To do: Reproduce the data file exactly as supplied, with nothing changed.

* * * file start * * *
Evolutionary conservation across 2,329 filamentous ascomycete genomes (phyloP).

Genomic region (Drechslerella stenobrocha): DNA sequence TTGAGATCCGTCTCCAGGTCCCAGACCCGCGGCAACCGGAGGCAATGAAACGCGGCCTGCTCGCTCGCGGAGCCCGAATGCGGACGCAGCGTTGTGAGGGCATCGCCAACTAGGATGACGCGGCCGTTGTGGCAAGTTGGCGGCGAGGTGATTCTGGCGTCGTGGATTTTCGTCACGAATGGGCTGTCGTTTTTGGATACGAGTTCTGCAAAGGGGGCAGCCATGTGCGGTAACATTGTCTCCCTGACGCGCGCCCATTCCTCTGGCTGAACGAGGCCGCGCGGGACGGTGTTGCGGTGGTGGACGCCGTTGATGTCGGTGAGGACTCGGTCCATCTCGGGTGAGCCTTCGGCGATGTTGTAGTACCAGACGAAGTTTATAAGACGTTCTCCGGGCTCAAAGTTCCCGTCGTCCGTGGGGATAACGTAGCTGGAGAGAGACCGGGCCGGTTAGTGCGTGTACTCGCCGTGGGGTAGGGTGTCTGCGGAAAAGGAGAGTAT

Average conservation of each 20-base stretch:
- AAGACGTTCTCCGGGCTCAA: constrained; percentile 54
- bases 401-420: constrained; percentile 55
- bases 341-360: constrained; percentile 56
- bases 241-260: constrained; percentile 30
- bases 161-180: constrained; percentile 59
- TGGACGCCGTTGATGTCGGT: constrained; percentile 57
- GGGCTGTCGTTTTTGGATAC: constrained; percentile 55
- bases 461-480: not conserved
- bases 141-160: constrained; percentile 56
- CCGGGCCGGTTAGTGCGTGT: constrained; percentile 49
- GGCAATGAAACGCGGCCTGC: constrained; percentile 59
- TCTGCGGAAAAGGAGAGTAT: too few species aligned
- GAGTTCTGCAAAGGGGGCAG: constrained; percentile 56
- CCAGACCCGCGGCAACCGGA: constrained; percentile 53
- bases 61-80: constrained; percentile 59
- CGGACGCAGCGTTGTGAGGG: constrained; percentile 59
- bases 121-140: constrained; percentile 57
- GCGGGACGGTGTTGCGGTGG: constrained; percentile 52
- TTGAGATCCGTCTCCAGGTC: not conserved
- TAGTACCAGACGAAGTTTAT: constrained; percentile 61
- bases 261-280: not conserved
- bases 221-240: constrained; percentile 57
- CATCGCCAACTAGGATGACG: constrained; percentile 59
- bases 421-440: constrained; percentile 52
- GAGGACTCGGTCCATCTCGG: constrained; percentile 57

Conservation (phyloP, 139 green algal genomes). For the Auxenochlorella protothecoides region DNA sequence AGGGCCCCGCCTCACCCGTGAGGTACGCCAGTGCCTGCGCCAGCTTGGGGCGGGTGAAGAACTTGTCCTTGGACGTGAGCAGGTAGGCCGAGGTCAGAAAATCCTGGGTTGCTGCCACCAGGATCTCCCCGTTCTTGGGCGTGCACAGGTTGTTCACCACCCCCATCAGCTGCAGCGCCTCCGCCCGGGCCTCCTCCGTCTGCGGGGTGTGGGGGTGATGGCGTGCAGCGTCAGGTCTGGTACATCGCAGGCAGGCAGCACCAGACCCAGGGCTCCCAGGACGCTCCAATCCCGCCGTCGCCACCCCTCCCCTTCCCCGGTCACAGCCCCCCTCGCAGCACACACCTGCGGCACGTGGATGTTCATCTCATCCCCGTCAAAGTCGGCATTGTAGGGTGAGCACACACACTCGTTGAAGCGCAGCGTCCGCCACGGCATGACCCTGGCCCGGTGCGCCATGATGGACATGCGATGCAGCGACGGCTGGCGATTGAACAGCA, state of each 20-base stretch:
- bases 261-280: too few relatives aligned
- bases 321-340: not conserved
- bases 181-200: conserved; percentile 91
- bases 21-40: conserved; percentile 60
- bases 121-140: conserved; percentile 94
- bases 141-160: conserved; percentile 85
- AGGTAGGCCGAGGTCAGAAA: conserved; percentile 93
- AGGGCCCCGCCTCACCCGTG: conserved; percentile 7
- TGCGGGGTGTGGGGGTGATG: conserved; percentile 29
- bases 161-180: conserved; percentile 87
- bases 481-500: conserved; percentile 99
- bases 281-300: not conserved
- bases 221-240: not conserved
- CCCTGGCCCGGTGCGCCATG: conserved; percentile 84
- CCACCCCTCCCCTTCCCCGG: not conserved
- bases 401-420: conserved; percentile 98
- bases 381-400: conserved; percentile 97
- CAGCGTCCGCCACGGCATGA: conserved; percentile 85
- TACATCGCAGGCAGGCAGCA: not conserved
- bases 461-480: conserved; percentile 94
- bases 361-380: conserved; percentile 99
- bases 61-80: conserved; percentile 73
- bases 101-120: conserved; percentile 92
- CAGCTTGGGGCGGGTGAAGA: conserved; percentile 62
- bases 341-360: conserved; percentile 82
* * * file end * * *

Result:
Evolutionary conservation across 2,329 filamentous ascomycete genomes (phyloP).

Genomic region (Drechslerella stenobrocha): DNA sequence TTGAGATCCGTCTCCAGGTCCCAGACCCGCGGCAACCGGAGGCAATGAAACGCGGCCTGCTCGCTCGCGGAGCCCGAATGCGGACGCAGCGTTGTGAGGGCATCGCCAACTAGGATGACGCGGCCGTTGTGGCAAGTTGGCGGCGAGGTGATTCTGGCGTCGTGGATTTTCGTCACGAATGGGCTGTCGTTTTTGGATACGAGTTCTGCAAAGGGGGCAGCCATGTGCGGTAACATTGTCTCCCTGACGCGCGCCCATTCCTCTGGCTGAACGAGGCCGCGCGGGACGGTGTTGCGGTGGTGGACGCCGTTGATGTCGGTGAGGACTCGGTCCATCTCGGGTGAGCCTTCGGCGATGTTGTAGTACCAGACGAAGTTTATAAGACGTTCTCCGGGCTCAAAGTTCCCGTCGTCCGTGGGGATAACGTAGCTGGAGAGAGACCGGGCCGGTTAGTGCGTGTACTCGCCGTGGGGTAGGGTGTCTGCGGAAAAGGAGAGTAT

Average conservation of each 20-base stretch:
- AAGACGTTCTCCGGGCTCAA: constrained; percentile 54
- bases 401-420: constrained; percentile 55
- bases 341-360: constrained; percentile 56
- bases 241-260: constrained; percentile 30
- bases 161-180: constrained; percentile 59
- TGGACGCCGTTGATGTCGGT: constrained; percentile 57
- GGGCTGTCGTTTTTGGATAC: constrained; percentile 55
- bases 461-480: not conserved
- bases 141-160: constrained; percentile 56
- CCGGGCCGGTTAGTGCGTGT: constrained; percentile 49
- GGCAATGAAACGCGGCCTGC: constrained; percentile 59
- TCTGCGGAAAAGGAGAGTAT: too few species aligned
- GAGTTCTGCAAAGGGGGCAG: constrained; percentile 56
- CCAGACCCGCGGCAACCGGA: constrained; percentile 53
- bases 61-80: constrained; percentile 59
- CGGACGCAGCGTTGTGAGGG: constrained; percentile 59
- bases 121-140: constrained; percentile 57
- GCGGGACGGTGTTGCGGTGG: constrained; percentile 52
- TTGAGATCCGTCTCCAGGTC: not conserved
- TAGTACCAGACGAAGTTTAT: constrained; percentile 61
- bases 261-280: not conserved
- bases 221-240: constrained; percentile 57
- CATCGCCAACTAGGATGACG: constrained; percentile 59
- bases 421-440: constrained; percentile 52
- GAGGACTCGGTCCATCTCGG: constrained; percentile 57

Conservation (phyloP, 139 green algal genomes). For the Auxenochlorella protothecoides region DNA sequence AGGGCCCCGCCTCACCCGTGAGGTACGCCAGTGCCTGCGCCAGCTTGGGGCGGGTGAAGAACTTGTCCTTGGACGTGAGCAGGTAGGCCGAGGTCAGAAAATCCTGGGTTGCTGCCACCAGGATCTCCCCGTTCTTGGGCGTGCACAGGTTGTTCACCACCCCCATCAGCTGCAGCGCCTCCGCCCGGGCCTCCTCCGTCTGCGGGGTGTGGGGGTGATGGCGTGCAGCGTCAGGTCTGGTACATCGCAGGCAGGCAGCACCAGACCCAGGGCTCCCAGGACGCTCCAATCCCGCCGTCGCCACCCCTCCCCTTCCCCGGTCACAGCCCCCCTCGCAGCACACACCTGCGGCACGTGGATGTTCATCTCATCCCCGTCAAAGTCGGCATTGTAGGGTGAGCACACACACTCGTTGAAGCGCAGCGTCCGCCACGGCATGACCCTGGCCCGGTGCGCCATGATGGACATGCGATGCAGCGACGGCTGGCGATTGAACAGCA, state of each 20-base stretch:
- bases 261-280: too few relatives aligned
- bases 321-340: not conserved
- bases 181-200: conserved; percentile 91
- bases 21-40: conserved; percentile 60
- bases 121-140: conserved; percentile 94
- bases 141-160: conserved; percentile 85
- AGGTAGGCCGAGGTCAGAAA: conserved; percentile 93
- AGGGCCCCGCCTCACCCGTG: conserved; percentile 7
- TGCGGGGTGTGGGGGTGATG: conserved; percentile 29
- bases 161-180: conserved; percentile 87
- bases 481-500: conserved; percentile 99
- bases 281-300: not conserved
- bases 221-240: not conserved
- CCCTGGCCCGGTGCGCCATG: conserved; percentile 84
- CCACCCCTCCCCTTCCCCGG: not conserved
- bases 401-420: conserved; percentile 98
- bases 381-400: conserved; percentile 97
- CAGCGTCCGCCACGGCATGA: conserved; percentile 85
- TACATCGCAGGCAGGCAGCA: not conserved
- bases 461-480: conserved; percentile 94
- bases 361-380: conserved; percentile 99
- bases 61-80: conserved; percentile 73
- bases 101-120: conserved; percentile 92
- CAGCTTGGGGCGGGTGAAGA: conserved; percentile 62
- bases 341-360: conserved; percentile 82